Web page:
Grams leaned back in her seat
and said to Kate, who yanked the kettle of boiling water from the stovetop.
“Careful dear. Don’t bruise the tea leaves. No one likes bitter tea.”
her spine while pouring the brew into a china cup. Hamish stood in the
doorway and leaned against the doorframe, watching his Grams tease his mom,
but realizing that his mom never understood Grams’ quirky ways. Before Kate
could start an argument, Hamish kissed her on the cheek and joined Grams at
“You look well
rested this morning,” said Grams.
He sighed. “I
finally had a decent nights sleep.”
Kate slid into
the chair across from Grams and sipped at her hot brew. “Where’s Captain
Malcolm?” Her gaze darted around the room, searching for a sign of the
“He left, but
wanted me to tell you that he enjoyed your hospitality,” said Grams while
grinning behind her tea cup.
“He did?” Kate
paused, holding a biscuit to her lips.
“Aye, he did,”
said Grams. “I know he’s a bit rough around the edges, but he means well.”
Kate choked on a
sip of tea. “Aye, rough around the edges.” She glanced at Hamish and rolled
her eyes while Grams reached for a slice of bacon.
Hamish hid his
grin and finished the rest of his breakfast. Once he put his plate in the
dishwasher, he paused when Grams said, “How is school going for you?”
“I’m not liking it.”
“Why is that?”
“The kids make
fun of me because I’m Scottish,” said Hamish.
“Why would they
do that? Being Scottish is something to be proud of,” said Grams.
“It’s because I’m
different than them.” Hamish left the kitchen with Grams following behind.
“Not all the kids are mean. I have several friends, but this one lad, Alec,
he’s very annoying.”
She patted his
hand. “Don’t worry about him any longer. I have a feeling he will start
being nice to you. A grandma knows these things,” she said, pinching
Hamish’s cheek. “Now wait here while I fetch your school bag. A moment later
she returned and handed the bag to Hamish. When he walked out the front door
of the house, he missed Grams waving at his backpack.
Hamish stood at
the front of the classroom, writing his math problem on the board when Alex
called out. “That’s not the right answer.” Alex stormed to the front of the
room and shoved Hamish aside. “This is how you work the math problem.”
Hamish returned to his seat
and crossed his arms over his chest. A tiny finger poked out from his
backpack and made a circle in the air before flinging golden dust on the
Alex shrieked as he started
writing uncontrollably on the board that the students were dumb and the
teacher was wasting her time.
The teacher grabbed Alex’s
arm and tried to pull it away from the board. “Stop it this instant!”
“I can’t! My hand
won’t stop writing,” wailed Alex who turned to glare at Hamish. “I know
you’re doing this somehow. Make it stop.”
Hamish sat up in
his seat. “What are you talking about?”
shout of anger cut into Hamish’s and Alex’s argument. “If you don’t stop
this instant, you’ll be in so much trouble,” she said.
students in the room glared at Alex. One of the students called out, “What a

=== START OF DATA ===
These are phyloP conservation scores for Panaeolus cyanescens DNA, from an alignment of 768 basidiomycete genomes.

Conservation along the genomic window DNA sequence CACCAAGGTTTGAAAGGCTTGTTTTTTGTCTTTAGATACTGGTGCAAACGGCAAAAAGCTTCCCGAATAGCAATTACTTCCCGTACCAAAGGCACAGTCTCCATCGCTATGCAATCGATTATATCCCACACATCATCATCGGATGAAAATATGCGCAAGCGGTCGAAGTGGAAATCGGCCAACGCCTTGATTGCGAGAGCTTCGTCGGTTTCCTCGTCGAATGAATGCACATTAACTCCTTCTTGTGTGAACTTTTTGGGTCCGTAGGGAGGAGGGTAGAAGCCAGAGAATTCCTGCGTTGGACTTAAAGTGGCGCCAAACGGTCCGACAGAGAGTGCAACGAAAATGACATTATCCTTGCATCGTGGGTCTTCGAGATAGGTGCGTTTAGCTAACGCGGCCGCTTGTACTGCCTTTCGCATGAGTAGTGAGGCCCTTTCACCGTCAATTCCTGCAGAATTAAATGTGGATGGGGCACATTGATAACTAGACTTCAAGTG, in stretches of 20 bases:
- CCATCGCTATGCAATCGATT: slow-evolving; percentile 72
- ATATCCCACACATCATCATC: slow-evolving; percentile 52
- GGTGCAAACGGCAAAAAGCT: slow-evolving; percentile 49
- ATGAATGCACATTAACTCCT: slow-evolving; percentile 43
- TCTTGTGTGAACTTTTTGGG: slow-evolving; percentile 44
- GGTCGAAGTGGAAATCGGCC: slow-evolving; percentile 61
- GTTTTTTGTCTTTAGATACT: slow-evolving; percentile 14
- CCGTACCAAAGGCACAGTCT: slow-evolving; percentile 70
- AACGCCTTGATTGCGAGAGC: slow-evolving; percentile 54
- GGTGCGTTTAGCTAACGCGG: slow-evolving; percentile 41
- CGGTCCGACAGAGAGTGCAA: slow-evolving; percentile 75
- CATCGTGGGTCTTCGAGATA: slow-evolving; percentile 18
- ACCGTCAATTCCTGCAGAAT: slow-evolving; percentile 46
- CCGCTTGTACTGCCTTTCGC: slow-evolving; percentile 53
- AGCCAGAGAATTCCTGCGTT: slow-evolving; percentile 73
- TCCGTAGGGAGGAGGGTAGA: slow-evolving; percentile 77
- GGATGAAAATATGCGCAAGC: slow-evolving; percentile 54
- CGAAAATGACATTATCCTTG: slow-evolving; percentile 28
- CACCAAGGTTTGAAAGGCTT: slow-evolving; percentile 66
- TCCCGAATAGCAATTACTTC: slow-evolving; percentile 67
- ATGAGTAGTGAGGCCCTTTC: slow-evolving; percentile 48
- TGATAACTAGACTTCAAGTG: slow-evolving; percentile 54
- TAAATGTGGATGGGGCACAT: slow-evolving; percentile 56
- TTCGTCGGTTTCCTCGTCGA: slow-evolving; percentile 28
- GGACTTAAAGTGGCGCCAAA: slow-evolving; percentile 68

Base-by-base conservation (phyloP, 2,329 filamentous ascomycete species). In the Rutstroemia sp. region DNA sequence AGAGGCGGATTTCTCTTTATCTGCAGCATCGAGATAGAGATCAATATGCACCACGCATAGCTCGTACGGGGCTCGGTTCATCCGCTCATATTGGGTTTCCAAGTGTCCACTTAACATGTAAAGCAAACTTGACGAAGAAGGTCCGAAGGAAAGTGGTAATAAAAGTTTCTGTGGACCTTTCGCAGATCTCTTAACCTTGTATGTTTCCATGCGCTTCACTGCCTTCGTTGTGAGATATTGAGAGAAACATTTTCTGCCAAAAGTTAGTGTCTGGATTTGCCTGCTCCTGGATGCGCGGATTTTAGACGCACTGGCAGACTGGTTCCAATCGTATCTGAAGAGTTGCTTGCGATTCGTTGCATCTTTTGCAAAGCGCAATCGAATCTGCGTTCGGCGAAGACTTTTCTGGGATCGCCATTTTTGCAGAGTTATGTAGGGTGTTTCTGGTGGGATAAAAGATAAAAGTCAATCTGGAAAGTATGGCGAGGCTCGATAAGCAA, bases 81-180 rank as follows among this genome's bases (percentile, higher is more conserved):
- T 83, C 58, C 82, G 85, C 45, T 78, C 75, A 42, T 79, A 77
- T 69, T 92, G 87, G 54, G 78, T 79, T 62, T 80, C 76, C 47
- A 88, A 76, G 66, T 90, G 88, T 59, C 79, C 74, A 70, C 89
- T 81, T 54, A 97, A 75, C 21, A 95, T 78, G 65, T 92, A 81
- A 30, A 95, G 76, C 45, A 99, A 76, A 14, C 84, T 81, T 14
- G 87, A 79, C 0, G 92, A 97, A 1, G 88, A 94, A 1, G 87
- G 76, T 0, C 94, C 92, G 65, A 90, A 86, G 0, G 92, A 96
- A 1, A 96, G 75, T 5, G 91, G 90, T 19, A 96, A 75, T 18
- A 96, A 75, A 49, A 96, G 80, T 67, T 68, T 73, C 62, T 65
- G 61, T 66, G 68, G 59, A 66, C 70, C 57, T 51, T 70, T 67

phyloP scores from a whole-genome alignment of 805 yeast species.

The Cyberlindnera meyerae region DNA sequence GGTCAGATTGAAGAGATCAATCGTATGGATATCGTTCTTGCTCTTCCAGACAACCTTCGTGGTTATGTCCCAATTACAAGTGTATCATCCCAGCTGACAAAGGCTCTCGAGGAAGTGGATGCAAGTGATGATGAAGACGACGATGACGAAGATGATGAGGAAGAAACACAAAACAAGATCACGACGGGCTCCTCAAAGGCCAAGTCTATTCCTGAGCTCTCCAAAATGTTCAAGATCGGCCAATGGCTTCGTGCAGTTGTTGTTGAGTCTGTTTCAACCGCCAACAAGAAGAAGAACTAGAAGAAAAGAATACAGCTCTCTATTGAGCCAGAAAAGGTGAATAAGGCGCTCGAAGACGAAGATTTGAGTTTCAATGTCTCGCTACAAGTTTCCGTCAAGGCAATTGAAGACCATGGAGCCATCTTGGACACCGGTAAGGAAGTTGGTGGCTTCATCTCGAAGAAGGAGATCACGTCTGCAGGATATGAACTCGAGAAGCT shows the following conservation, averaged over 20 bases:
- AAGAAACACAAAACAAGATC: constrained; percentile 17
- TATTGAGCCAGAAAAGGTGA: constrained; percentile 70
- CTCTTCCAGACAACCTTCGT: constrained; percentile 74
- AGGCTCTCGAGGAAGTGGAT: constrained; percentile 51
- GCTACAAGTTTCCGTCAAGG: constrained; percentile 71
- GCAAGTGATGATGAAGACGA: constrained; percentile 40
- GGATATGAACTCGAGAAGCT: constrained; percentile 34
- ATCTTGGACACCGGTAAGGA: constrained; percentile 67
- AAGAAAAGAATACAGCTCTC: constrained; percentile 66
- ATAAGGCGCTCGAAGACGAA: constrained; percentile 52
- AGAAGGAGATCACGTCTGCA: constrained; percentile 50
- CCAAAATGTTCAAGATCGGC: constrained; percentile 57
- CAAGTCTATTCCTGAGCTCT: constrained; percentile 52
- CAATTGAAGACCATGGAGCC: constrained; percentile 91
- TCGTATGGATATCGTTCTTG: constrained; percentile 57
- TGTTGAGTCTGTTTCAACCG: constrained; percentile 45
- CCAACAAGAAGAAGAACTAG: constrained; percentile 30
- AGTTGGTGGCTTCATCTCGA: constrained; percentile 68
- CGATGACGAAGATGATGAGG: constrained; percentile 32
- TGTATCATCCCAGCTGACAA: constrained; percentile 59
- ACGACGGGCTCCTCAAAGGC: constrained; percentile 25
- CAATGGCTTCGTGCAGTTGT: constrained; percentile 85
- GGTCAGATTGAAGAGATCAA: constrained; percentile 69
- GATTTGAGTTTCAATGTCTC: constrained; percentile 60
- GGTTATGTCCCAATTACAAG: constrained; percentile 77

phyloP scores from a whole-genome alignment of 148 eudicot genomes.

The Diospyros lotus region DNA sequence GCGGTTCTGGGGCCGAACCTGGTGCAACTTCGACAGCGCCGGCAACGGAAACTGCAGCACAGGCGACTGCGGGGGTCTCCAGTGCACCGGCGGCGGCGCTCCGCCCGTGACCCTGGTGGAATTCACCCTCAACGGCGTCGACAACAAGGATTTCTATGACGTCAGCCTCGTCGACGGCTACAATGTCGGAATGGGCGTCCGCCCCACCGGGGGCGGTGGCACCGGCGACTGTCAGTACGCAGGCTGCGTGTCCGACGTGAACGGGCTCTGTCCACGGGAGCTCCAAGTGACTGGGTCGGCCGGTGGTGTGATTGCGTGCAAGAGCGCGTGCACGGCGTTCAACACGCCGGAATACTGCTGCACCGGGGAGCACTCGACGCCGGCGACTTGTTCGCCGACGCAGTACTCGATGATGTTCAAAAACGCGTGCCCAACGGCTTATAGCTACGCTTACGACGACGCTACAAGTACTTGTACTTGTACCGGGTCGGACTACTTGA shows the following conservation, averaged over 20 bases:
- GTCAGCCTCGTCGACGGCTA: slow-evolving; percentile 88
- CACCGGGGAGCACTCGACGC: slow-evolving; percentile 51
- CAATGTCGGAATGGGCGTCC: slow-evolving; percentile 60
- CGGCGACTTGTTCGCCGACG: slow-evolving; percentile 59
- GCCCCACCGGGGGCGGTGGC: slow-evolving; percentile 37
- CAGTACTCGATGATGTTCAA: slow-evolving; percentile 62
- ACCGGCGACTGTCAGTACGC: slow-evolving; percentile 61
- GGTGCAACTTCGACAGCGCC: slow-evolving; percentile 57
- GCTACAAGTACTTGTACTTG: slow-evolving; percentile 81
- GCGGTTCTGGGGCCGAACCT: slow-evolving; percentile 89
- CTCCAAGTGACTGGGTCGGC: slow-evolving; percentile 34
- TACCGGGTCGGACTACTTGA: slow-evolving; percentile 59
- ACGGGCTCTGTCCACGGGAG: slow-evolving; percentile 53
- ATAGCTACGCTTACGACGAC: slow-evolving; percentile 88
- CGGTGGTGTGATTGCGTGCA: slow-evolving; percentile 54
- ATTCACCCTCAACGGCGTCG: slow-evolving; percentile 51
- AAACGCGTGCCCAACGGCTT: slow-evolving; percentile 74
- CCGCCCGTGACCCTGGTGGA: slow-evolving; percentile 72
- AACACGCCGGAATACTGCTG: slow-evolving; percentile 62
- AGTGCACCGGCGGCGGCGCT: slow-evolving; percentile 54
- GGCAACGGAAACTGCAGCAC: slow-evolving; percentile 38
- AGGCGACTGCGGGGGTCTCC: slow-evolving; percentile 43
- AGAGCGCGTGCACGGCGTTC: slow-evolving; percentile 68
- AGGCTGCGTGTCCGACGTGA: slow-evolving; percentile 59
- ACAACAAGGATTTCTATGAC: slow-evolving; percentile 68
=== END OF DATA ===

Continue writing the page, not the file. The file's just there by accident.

looser.” Lucy mumbled and shook her head, “I can’t believe he’s dumb enough
to blame this on Hamish and expect the teacher to believe him.” Hamish
furrowed his brow and glanced around the room while the other children’s
voices were drowned out by Alex’s cries.
Lucy jumped to her feet and
shook her finger at Alex. “This is just stupid. Quit blaming Hamish. You’re
the moron who’s writing on the board.”
A moment later, Alex stopped
and fell to the floor. The children’s laughter echoed in the classroom while
the teacher helped Alex to his feet.
“I’ve had enough of your
disrespect. Stop blaming everything on Hamish. It’s your own fault you wrote
all this.” She grabbed Alex by the collar and headed toward the door.
“You’re going to the principle’s office.”
As Alex glanced over his
shoulder, he spied Finnegan poking out of Hamish’s bag. Finnegan waved his
fingers, scattering more leprechaun dust on the floor and blinked, turning
Alex’s shoes turn to stone.
Alex gasped. “It was you,” he
said, tugging against the teacher’s grip. Hamish is hiding someone in his
bag who made me do this.”
Hamish shook his head and
chuckled. “Aye, it was the wee folk.”
“The who?” Alex stumbled and
kicked off his stone shoes.
Lucy smacked her forehead
with the palm of her hand. “They are known as leprechauns, you dummy.” She
turned to Hamish and said, “He’s really lost it this time.”
Alex’s shout echoed down the
hall as the teacher led him to the principles office.
“This is awkward,” said
Hamish to all the children in the class, who stared at him.
One of the boys sitting in
front of Hamish said, “Just ignore Alex. He likes to make fun of new
“Yeah,” said a blonde haired
girl in pigtails, who sat opposite him. “He’s picked on all of us at some
time during the school year. You’re not alone.”
Hamish nodded. “Thanks. I
feel better.” He spied the leprechaun dust on the floor at his feet and
nudged his backpack, whispering, “You wouldn’t happen to have anything to do
A faint whisper echoed from
the depths of the bag. “Maybe.”
Hamish chuckled and joked
around with the students in his class, feeling like he finally belonged in